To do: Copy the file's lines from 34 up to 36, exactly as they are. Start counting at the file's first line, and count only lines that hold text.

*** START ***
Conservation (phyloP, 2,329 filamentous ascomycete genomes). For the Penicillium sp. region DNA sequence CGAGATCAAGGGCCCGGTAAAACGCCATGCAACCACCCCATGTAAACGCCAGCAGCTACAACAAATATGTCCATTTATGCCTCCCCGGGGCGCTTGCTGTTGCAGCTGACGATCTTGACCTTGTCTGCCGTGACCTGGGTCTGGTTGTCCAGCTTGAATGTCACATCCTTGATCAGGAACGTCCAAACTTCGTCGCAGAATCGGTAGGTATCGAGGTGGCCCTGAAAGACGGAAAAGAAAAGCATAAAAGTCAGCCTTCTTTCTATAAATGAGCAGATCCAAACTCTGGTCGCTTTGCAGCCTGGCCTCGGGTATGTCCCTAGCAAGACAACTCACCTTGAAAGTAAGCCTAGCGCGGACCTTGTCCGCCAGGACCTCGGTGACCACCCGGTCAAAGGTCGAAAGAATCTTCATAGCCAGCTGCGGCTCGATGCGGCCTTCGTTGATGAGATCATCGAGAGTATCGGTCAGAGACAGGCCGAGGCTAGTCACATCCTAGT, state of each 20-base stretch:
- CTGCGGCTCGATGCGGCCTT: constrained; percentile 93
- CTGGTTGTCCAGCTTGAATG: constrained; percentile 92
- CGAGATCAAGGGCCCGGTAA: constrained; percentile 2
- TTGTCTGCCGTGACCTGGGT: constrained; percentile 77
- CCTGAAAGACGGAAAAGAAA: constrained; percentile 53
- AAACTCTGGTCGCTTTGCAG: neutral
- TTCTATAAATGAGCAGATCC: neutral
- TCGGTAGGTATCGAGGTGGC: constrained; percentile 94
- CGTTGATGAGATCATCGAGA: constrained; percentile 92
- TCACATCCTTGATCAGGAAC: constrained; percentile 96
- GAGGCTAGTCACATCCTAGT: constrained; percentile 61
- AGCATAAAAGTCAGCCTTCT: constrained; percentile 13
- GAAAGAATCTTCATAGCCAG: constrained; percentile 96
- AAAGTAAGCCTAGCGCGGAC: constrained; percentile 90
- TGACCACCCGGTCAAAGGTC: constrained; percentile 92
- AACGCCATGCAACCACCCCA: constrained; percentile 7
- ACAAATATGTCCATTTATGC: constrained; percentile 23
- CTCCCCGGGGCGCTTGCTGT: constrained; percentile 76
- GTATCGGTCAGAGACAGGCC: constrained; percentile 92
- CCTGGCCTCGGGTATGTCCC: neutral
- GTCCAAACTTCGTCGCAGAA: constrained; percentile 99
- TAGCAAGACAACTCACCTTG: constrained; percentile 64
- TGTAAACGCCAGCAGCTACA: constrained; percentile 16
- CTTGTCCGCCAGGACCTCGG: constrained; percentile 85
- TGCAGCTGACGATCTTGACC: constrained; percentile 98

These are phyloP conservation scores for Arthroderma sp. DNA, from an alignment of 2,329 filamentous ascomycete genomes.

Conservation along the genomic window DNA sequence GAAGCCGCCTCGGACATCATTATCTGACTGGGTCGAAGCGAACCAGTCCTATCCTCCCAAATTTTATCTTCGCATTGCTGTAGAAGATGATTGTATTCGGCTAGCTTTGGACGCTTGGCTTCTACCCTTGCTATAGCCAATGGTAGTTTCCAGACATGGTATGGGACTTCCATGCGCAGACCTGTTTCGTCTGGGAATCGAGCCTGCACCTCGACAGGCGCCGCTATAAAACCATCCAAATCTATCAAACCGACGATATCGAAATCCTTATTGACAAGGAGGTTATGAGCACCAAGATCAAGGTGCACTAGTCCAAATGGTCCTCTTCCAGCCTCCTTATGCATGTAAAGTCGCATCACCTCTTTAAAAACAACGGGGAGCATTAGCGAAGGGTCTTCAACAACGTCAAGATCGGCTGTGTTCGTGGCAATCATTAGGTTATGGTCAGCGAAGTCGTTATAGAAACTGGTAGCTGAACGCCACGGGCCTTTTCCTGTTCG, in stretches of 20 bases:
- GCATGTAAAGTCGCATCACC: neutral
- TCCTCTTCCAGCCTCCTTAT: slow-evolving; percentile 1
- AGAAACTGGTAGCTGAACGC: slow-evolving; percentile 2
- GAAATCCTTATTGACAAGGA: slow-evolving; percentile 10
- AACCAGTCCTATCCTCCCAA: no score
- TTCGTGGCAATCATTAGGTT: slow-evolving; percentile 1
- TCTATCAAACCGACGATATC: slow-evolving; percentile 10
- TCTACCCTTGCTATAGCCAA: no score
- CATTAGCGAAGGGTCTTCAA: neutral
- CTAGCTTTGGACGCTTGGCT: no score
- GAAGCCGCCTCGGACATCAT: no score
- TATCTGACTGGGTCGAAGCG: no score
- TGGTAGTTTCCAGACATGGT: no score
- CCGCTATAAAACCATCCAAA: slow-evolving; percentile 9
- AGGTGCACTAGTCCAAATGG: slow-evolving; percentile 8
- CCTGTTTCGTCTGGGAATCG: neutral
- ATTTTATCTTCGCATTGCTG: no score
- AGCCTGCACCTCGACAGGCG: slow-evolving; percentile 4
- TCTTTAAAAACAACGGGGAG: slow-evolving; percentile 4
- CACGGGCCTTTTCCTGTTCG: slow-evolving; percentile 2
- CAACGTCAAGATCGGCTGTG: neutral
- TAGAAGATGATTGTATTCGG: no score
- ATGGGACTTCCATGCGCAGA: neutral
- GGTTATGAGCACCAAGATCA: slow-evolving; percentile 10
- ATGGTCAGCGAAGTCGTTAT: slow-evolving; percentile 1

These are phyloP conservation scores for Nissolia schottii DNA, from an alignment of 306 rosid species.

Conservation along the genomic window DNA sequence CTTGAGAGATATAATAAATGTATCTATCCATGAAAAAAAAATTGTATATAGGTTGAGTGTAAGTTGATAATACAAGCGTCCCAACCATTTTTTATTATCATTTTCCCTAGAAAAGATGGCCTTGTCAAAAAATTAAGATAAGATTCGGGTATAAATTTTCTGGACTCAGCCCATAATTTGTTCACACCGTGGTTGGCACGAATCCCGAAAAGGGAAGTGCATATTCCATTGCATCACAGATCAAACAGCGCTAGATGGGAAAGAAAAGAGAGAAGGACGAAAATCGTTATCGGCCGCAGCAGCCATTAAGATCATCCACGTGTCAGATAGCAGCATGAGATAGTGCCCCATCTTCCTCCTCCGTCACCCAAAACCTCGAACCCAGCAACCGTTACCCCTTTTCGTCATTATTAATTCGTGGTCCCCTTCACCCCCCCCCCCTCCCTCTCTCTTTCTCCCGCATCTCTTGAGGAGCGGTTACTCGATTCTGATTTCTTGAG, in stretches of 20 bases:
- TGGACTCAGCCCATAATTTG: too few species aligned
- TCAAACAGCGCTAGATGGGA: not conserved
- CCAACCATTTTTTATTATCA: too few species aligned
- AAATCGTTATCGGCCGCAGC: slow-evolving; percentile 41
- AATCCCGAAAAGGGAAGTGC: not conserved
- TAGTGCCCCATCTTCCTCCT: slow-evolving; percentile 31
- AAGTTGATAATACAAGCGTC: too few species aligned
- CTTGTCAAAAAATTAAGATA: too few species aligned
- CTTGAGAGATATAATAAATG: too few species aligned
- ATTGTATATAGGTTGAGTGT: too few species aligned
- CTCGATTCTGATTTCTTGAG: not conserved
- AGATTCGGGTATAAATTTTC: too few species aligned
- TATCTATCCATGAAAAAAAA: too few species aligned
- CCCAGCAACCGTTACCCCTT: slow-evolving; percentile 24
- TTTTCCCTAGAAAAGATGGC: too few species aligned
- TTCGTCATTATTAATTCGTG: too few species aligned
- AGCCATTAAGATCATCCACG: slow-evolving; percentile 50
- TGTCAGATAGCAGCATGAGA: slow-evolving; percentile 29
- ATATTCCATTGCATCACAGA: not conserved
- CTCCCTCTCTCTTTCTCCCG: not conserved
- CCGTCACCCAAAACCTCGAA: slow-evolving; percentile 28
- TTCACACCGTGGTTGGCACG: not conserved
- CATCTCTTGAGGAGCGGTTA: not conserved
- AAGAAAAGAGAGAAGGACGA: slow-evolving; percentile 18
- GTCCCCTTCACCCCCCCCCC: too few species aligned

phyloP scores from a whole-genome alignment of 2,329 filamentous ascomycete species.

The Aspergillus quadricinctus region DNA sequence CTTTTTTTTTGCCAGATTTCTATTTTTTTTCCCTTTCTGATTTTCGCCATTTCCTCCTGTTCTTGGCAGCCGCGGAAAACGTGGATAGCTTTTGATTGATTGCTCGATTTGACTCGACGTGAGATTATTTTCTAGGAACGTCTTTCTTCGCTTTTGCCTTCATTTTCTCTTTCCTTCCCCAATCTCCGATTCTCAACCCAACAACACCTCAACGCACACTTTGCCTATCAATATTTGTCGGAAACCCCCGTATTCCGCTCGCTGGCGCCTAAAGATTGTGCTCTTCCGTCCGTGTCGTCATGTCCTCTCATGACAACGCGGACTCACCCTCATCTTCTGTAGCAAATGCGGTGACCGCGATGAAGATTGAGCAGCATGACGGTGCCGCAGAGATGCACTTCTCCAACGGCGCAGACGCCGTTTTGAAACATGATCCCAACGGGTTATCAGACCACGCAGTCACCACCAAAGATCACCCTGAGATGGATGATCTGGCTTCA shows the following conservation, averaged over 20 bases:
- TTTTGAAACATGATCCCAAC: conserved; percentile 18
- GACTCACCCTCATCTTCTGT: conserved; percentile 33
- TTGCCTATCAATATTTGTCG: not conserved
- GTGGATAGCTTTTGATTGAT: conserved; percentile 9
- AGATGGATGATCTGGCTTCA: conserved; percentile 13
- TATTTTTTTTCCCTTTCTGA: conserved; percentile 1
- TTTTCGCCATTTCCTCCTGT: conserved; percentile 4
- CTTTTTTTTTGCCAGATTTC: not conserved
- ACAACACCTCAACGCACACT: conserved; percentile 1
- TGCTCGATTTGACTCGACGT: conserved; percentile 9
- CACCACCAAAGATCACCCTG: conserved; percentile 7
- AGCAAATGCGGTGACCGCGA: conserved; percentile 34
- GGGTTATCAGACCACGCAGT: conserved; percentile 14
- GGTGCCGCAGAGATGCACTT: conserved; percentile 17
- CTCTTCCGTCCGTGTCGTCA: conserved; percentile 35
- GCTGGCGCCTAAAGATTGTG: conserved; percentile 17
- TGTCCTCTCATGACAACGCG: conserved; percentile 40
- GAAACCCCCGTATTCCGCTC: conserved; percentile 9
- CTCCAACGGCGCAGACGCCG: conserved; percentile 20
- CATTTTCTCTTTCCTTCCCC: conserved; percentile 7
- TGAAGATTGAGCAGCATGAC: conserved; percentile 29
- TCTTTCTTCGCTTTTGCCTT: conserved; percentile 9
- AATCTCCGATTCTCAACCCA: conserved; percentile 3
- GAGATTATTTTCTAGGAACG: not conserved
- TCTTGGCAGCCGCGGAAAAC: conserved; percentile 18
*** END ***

- TTCGTGGCAATCATTAGGTT: slow-evolving; percentile 1
- TCTATCAAACCGACGATATC: slow-evolving; percentile 10
- TCTACCCTTGCTATAGCCAA: no score